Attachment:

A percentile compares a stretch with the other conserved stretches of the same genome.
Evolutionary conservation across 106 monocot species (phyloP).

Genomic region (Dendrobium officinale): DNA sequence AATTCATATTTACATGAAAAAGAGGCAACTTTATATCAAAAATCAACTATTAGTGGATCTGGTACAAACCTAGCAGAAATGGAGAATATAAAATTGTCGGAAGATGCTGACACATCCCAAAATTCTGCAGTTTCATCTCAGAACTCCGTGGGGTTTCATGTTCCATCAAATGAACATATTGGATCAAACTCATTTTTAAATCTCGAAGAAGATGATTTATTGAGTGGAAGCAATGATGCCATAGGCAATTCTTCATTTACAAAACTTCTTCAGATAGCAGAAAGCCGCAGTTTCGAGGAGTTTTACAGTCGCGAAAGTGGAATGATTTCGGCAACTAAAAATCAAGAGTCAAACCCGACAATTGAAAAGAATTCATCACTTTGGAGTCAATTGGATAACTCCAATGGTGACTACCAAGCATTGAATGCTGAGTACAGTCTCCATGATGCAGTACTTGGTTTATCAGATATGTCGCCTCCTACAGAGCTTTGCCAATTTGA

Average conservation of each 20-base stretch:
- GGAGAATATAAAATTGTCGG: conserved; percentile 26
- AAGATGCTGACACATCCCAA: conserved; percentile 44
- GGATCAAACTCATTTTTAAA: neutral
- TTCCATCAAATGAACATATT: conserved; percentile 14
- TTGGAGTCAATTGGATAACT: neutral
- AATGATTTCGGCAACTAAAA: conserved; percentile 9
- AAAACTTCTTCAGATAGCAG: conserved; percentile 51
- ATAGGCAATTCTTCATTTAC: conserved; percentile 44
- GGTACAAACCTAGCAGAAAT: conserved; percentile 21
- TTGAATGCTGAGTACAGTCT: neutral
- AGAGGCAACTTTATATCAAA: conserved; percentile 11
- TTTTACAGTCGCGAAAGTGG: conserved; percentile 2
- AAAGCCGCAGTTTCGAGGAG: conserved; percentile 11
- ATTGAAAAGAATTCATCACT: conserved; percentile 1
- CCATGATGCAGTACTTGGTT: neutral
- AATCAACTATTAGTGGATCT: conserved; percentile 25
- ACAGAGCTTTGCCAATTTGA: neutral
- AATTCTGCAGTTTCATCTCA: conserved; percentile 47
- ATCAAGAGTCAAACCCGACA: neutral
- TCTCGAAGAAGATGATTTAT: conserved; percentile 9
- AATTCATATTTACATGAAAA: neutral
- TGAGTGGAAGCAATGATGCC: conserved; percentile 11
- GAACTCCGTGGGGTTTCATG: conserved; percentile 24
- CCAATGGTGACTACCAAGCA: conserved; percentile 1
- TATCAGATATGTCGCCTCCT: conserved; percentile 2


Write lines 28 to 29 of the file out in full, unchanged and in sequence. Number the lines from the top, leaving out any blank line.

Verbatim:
- CCAATGGTGACTACCAAGCA: conserved; percentile 1
- TATCAGATATGTCGCCTCCT: conserved; percentile 2